Fore­clo­sures and buy­ers - where to from here?

Financial Mirror (Cyprus) - - FRONT PAGE -

With the im­ple­men­ta­tion of the law, the free trans­fer by cred­i­tors of the prop­er­ties should now be en­forced, be­cause the at­ti­tudes to­day by some bankers/fi­nanciers is not to al­low the free trans­fer even if a trans­fer re­lease has been is­sued, or if a bank guar­an­tee has been is­sued for the trans­fer (thus, in ef­fect, break­ing the law).

The ques­tion that re­mains is, although the banks will not be able to fore­close on the prop­erty that has been fully paid, they should al­low trans­fers if the buyer has paid the 100% of the sales price, as well as the rel­e­vant mu­nic­i­pal and prop­erty taxes.

The log­i­cal way to pro­ceed is for the fi­nanciers to al­low trans­fers, by de­duct­ing mort­gages and re­mov­ing any pending ‘memo’ on spe­cific prop­er­ties, since they will no longer be able to fore­close any­way. This way, the lender is not worse off ac­cord­ing to the law.

Here, there might be a prob­lem as it makes sense for fi­nanciers to stop lend­ing as they will not be able to fore­close on mort­gages. But this is a fu­ture con­cerns of lenders (and does not pre­cede the new law), who should ex­ert stricter con­trol over the de­vel­oper’s rev­enues from sales, and that they were in­deed re­ceived, placed in the project’s ac­count and dis­bursed only with the ap­proval of the bank (eg. for use by the civil en­gi­neer where there are works). Any sur­plus in­come or cost per unit should be re­tained by the bank un­til the com­ple­tion of the project. This way, if there are un­sold units at the end, the sur­plus in the ac­count should be used for other costs (in­clud­ing prop­erty, mu­nic­i­pal and in­come tax, etc.).

This new leg­is­la­tion will also put banks on a more sus­tain­able foot­ing as re­gards new projects and buy­ers/sell­ers, where:

i. where it is fi­nanc­ing the de­vel­oper there should be closer mon­i­tor­ing of costs and rev­enues ac­cord­ing to a bud­get con­trolled ei­ther in­ter­nally by a team from the bank or by ex­ter­nal con­sul­tants who will act on be­half of the bank.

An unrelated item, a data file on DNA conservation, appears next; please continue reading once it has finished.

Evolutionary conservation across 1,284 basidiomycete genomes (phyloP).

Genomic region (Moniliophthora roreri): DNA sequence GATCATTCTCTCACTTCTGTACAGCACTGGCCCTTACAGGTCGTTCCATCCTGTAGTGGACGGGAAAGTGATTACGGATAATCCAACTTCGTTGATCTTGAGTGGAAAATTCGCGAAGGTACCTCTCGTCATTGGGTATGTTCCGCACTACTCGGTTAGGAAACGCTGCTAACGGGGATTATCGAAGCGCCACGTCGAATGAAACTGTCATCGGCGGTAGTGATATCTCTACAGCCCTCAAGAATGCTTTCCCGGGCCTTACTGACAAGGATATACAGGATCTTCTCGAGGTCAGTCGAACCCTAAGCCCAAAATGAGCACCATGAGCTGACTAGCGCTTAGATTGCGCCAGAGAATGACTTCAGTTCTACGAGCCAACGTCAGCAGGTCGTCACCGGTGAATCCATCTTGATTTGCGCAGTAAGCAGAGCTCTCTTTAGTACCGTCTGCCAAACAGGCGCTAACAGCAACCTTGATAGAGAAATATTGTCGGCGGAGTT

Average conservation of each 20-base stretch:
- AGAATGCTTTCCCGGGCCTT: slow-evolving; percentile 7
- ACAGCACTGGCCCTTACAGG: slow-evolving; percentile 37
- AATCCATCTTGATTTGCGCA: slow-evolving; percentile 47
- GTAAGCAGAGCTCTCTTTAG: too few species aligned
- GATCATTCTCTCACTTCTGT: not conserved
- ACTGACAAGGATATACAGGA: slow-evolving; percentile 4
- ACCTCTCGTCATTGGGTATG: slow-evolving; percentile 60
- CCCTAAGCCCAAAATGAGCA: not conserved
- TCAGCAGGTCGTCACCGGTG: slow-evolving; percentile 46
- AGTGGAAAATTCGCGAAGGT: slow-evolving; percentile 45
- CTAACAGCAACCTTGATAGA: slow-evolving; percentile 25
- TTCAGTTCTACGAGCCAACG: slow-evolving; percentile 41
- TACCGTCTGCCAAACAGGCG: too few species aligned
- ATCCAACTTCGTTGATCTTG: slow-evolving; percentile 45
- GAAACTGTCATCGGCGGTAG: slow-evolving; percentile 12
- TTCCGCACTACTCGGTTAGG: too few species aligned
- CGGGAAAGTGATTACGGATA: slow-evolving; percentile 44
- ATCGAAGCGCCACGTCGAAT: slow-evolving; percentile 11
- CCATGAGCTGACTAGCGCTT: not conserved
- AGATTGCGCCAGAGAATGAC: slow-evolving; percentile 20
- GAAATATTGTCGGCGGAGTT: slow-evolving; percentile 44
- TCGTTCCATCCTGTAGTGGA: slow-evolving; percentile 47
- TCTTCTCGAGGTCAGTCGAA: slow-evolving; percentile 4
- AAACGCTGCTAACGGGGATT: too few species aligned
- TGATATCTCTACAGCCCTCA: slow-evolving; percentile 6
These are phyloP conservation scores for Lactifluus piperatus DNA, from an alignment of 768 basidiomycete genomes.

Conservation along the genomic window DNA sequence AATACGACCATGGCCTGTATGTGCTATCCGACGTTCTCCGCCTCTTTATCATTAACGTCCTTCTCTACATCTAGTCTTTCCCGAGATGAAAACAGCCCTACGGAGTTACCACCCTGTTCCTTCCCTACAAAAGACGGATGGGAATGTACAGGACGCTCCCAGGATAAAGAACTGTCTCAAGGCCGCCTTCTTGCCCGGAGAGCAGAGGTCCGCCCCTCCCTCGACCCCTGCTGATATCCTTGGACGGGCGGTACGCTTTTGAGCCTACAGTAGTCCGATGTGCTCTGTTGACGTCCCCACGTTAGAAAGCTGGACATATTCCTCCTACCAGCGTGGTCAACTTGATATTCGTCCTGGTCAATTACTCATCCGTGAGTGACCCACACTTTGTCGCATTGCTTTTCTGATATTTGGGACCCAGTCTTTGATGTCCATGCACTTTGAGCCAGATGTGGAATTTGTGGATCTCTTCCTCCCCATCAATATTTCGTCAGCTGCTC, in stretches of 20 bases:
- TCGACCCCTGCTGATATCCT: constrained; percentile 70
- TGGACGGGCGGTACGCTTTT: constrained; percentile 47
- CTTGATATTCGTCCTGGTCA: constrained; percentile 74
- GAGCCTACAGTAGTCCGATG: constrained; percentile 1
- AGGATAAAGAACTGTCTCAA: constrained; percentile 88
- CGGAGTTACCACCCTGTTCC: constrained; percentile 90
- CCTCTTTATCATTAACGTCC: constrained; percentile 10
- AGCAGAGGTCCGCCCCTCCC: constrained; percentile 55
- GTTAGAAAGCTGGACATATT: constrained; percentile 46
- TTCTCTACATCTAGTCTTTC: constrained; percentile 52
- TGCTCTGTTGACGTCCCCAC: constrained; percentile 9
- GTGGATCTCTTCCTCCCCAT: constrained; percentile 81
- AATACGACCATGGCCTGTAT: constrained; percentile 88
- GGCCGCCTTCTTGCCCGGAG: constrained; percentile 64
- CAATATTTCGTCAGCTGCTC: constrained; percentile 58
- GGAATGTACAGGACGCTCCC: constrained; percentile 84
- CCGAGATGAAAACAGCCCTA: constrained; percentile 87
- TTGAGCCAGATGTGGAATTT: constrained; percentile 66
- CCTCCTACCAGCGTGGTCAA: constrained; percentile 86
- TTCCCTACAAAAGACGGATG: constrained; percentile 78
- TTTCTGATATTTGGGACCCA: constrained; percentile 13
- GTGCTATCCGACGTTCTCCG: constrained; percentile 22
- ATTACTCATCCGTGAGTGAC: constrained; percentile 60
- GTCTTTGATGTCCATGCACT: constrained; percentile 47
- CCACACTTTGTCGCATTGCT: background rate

ii. When fi­nanc­ing buy­ers where the seller is also the guar­an­tor as part of the so-called “cor­po­rate guar­an­tees”, the guar­an­tor should also par­tic­i­pate in eval­u­at­ing the buyer, since un­til now the bank used to eval­u­ate the bor­rower and disregarded the guar­an­tor, throw­ing the re­spon­si­bil­ity onto the guar­an­tor, but with al­low­ing the guar­an­tor to eval­u­ate the buyer.

iii. Any non-ful­fill­ment of the pur­chaser’s obligations, who in the mean­time has sub­mit­ted the ti­tle deeds and there­fore the guar­an­tor can­not get back the sold unit to re­sell and thus cover the guar­an­tee, is great injustice against the seller. There­fore, with some reg­u­la­tory changes, the can­cel­la­tion of the de­posit and the re­cov­ery of pos­ses­sion by the guar­an­tor with ‘va­cant oc­cu­pancy’ (there are sev­eral tricks that cur­rently ap­ply to pur­chasers) should be done au­to­mat­i­cally and with­out long court pro­ce­dures, pro­vided that the seller has ful­filled his obligations. Thus, the seller can also be cov­ered for his guar­an­tee. As the word­ing of the ‘cor­po­rate guar­an­tee’ cur­rently stands, which is com­mon to all lenders, the buyer re­tains pos­ses­sion, col­lect any rents etc. and the guar­an­tor (seller) is called to cover the debt of the bor­rower, but with­out be­ing able to re­pos­sess the prop­erty, to re-sell ei­ther by auc­tion or oth­er­wise, and to re­turn any dif­fer­ence to the buyer or bank.

iv. At present, the method­ol­ogy for mort­gages and guar­an­tees does not take into ac­count of any vari­a­tions in prop­erty prices. When prices are on the rise there is no par­tic­u­lar prob­lem, but if they are fall­ing (as it is now), any dif­fer­ence would have to borne by both, i.e. the bank/seller/de­vel­oper, and the buyer. This could mean a higher risk for lenders and may be re­flected in the level of in­ter­est or col­lat­eral.

Th­ese and other is­sues are in need of fur­ther dis­cus­sion, but the is­suance of ti­tle deeds needs to be put on a new ba­sis with sim­ple pro­ce­dures and not as it is to­day. With the fail­ure of the con­struc­tion amnesty (which can be cor­rected by a sim­ple de­ci­sion of the Cabi­net), and the un­en­force­able prac­tice that ex­ists to­day, the pri­or­ity of the seller/lender should be the is­suance of ti­tle deeds. This is where the par­tic­i­pa­tion of the lender is nec­es­sary, and not the cur­rent trend of in­de­pen­dent fore­clo­sure. This is to the ben­e­fit of lenders which is why there are re­ports of mass fore­clo­sures. For ex­am­ple, if there is a sin­gle project with 30 units and no ti­tles, who will buy them? While if there are 30 sep­a­rate ti­tle deeds it is safer for all, thus in­creas­ing their value while re­duc­ing the risk for ev­ery­one. This will also help to avoid the so-called mass fore­clo­sures and the sale of mort­gage port­fo­lio to third par­ties.

We will con­tinue to mon­i­tor the de­vel­op­ments.

Newspapers in English

Newspapers from Cyprus

© PressReader. All rights reserved.